Saturday, January 24, 2009

Life on the Pacific Coast

We've decided to start another "blog" rather than continue to update our website, which was a little too time intensive. I have so much fun reading family and friends' blogs that I've decided to be more vigilant about providing updates to ours, as well.

So, yes, we've moved to California. We are currently living in a small apartment in the unincorporated town of McKinleyville, about 1 mile from the Pacific coast. Mike is working as a BLM ranger and receives excellent training on a daily basis. So far he's assisted with: trail patrols, oversight of criminals who have been given community service (usually garbage clean up on the beaches), a controlled burn, marine mammal strandings (sperm whale), wildlife biology (determining concentration of deer and elk populations), removal of non-native plant species, and going undercover to catch illegal mushroom poachers. He really enjoys his job.

I, on the other hand, have left my permanent government job (well, I'm on intermittent status). Instead, I fill my days with different activities than ever before. I've always dreamed of a lifestyle which would involve volunteering in the community on a regular basis. So, I've become a member of the "zoo crew" at the Sequoia Park Zoo in Eureka. The zoo itself is small, and managed by the city. It's adjacent to the Sequoia Park (strangely named), which provides a magnificent backdrop to the zoo. Tall redwoods tower over the animals in their zoo home, providing a nice ambience for visitors and animals alike. As a zoo crew volunteer, I'm required to undergo an intensive, 24 hour training to learn how to assist with diet preparation, animal handling, and, of course, cleaning.

So far, I've spent 8 hours with two different zoo keepers. My first day was spent on side 1, with zookeeper Jan. We started off in the black bear enclosure, cleaning the area, moving a pile of tree limbs to provide variation in the habitat, and hiding food under rocks and logs so that the bear would need to "work" to find her food. This provides stimulation for the animal. It was strange to look upwards from inside the enclosure, basically from the bear's vantage point. I should mention that the bear was locked inside a small room while we were roaming around its habitat, so I was not in danger (don't worry, mom).

We then transferred the white-handed gibbons from their enclosure to a different cage. We cleaned their cage and switched out the enrichment activities. Enrichment refers to all the toys, tools, food hiding places, boxes, etc. that are used to provide a stimulus to the animals' thought process. We hid some fruit inside shredded newspaper which was stuffed into a hanging wire ball, piled some old magazines on a shelf (yes, visitors later commented than the monkeys were reading), spread banana paste onto coconut shells and hung them from a chain, etc. Every day, each animal receives a different form of enrichment in its habitat.

Next came the spider monkeys...they had to be bribed with grapes to move from their cage into the transition area, so that we could safely clean their living area. was a mess. Who knew that I would someday VOLUNTEER to clean up animal poo? The rewards far outweigh the sacrifice, though. It's quite entertaining to spend time with the animals and with the zookeepers. One of the spider monkeys climbed up the fence to allow Jan to scratch its back. Then it stuck its little lips through the chain link fence and kissed her!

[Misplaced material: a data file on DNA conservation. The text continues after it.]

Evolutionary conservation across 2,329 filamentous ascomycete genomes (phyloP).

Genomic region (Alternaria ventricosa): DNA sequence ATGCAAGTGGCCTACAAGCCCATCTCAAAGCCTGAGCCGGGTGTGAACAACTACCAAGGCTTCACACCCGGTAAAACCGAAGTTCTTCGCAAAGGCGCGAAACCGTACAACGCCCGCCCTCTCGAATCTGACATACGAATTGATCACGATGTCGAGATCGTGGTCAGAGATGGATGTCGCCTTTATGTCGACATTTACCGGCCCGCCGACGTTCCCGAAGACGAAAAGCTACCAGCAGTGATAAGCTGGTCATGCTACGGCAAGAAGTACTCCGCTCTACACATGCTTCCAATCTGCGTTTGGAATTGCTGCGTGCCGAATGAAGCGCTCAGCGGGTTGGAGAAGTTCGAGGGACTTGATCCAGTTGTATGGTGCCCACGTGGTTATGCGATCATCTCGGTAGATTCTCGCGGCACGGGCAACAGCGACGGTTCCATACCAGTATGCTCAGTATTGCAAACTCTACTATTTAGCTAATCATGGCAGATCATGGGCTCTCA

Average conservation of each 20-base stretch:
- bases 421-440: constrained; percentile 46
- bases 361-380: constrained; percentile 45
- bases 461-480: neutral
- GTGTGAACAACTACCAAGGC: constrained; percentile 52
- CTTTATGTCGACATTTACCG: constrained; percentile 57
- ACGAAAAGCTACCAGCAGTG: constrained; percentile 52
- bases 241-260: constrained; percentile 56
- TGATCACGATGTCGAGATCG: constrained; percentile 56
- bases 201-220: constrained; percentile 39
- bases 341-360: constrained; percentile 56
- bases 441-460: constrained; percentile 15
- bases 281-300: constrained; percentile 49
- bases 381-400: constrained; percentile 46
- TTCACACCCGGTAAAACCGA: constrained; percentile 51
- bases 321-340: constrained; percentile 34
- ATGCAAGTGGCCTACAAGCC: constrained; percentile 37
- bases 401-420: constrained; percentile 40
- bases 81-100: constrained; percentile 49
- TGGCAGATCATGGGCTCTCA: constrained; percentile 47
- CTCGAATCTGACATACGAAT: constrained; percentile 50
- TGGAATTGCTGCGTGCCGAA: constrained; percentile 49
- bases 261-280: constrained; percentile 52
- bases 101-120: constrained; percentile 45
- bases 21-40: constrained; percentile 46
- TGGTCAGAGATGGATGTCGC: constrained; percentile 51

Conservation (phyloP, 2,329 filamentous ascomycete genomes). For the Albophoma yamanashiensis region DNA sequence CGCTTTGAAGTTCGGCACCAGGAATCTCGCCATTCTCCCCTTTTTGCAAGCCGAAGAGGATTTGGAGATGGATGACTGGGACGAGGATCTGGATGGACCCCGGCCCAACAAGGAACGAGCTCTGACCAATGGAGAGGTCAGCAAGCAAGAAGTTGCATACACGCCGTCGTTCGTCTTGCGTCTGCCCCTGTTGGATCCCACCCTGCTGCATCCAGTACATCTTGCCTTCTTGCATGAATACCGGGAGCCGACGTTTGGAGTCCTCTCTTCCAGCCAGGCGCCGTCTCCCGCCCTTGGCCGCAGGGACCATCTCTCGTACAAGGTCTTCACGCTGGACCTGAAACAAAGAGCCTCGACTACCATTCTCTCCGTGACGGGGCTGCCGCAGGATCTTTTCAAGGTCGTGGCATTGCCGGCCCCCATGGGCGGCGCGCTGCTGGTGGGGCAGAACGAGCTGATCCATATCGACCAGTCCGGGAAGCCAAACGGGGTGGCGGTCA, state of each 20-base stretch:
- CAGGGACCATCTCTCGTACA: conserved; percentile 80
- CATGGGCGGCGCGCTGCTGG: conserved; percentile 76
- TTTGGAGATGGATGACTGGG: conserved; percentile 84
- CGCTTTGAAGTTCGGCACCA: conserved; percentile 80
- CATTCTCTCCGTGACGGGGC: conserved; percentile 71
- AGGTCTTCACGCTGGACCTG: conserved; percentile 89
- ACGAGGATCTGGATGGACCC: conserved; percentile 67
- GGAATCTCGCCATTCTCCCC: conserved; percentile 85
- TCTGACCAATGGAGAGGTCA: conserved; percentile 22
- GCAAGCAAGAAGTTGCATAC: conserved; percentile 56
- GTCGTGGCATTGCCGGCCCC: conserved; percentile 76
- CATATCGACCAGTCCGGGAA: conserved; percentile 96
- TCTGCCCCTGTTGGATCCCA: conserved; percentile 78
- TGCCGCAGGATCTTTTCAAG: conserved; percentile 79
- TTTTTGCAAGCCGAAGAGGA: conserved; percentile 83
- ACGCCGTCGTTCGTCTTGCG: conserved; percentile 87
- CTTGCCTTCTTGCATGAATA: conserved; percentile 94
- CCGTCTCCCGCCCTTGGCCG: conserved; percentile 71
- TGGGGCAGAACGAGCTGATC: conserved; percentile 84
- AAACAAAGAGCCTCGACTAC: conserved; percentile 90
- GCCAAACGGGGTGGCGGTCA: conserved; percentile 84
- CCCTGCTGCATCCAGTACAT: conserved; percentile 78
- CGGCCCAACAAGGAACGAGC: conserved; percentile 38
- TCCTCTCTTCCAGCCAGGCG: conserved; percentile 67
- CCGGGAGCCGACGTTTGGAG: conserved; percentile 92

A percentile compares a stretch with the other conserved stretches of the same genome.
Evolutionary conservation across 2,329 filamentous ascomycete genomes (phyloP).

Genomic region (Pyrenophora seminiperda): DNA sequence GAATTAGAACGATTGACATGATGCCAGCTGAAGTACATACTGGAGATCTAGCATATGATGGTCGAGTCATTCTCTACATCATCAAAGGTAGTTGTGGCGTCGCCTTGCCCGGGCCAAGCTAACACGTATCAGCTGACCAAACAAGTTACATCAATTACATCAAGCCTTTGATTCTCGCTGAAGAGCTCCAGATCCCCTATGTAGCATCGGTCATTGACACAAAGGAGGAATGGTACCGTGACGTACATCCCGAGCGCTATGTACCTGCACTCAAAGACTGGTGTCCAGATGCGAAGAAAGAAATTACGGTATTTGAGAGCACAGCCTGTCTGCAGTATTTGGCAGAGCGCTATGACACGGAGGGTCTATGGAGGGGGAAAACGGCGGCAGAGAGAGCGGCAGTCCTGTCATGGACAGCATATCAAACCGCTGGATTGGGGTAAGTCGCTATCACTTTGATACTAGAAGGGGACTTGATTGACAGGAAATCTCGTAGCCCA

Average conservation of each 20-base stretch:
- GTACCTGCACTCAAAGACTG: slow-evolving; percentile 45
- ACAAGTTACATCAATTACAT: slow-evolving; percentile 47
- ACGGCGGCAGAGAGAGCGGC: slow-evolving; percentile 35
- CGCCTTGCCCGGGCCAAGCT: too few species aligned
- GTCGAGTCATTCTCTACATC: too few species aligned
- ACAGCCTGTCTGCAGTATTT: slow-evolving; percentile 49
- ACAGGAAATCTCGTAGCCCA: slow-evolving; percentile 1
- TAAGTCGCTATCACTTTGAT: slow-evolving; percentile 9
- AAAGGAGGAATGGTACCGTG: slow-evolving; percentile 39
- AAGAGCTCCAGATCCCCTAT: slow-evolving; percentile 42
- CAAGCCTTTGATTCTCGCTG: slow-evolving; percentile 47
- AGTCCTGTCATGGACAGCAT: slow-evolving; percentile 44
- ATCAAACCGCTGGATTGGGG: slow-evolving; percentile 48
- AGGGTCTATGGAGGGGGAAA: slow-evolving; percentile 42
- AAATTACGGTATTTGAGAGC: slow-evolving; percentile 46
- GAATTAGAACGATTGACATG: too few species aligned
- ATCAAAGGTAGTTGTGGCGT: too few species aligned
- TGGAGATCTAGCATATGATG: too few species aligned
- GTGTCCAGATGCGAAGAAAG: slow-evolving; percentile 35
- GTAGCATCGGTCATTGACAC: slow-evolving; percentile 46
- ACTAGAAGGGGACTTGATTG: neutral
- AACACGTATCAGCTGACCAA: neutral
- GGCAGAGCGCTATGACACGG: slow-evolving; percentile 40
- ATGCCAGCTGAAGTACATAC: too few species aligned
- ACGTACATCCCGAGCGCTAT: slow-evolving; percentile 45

We fed crickets to the tiny tamarinds (crunch, crunch) and a dead mouse to the snake. The ravens and spotted owl received enrichment and food, as did all the other animals on side one. We paid a visit to a couple of animals being quarantined, including a very old spider monkey named Toothless. She's so old that she's having trouble moving around, so it's not safe for her to live with the other monkeys anymore. The zookeepers monitor her to determine whether or not she still has a certain quality of life. When they determine that she does not, they'll put her down. This behind-the-scenes zoo stuff is really interesting.

My second training day was spent on side three with zookeeper Lucinda. She must be about 65 years old, but she's still as strong as an ox. Singlehandedly, she maneuvers heavy farm equipment, shovels hay and manure, and deals with the large petting zoo, barnyard animals. All day long I learned about domestic farm animals, everything from the social hierarchy (and unbelievable psychology) of goats, to the challenges of caring for an angora rabbit. I was thoroughly scent-marked by a large, aggressive goat named Jerry while I attempted to clean his communal area. We collected the greenish eggs from the hen's nest, which would later be consumed by the bear. The llama and alpacas kept their distance, and Jerry the goat is put in their corral if he causes too many problems.

So that's my zoo-life so far. I also work 16-20 hours per week as a behavior therapist, with children who have been diagnosed with autism. I feel like I'm making progress with a little Spanish-speaking client and his family, but I definitely need more training to thoroughly understand the necessary techniques.

Mike and I spend our days off hiking, (here, there, and everywhere). We've explored the coastal trails in Redwood National Park, the trails in Arcata Community Forest (huge redwood trees), Arcata Marsh (nationally reknown wastewater treatment plant), Humboldt Bay National Wildlife Refuge, Humboldt Redwood State Park and the Avenue of the Giants, and more. It's a beautiful region of the United States, and we're excited to be here.

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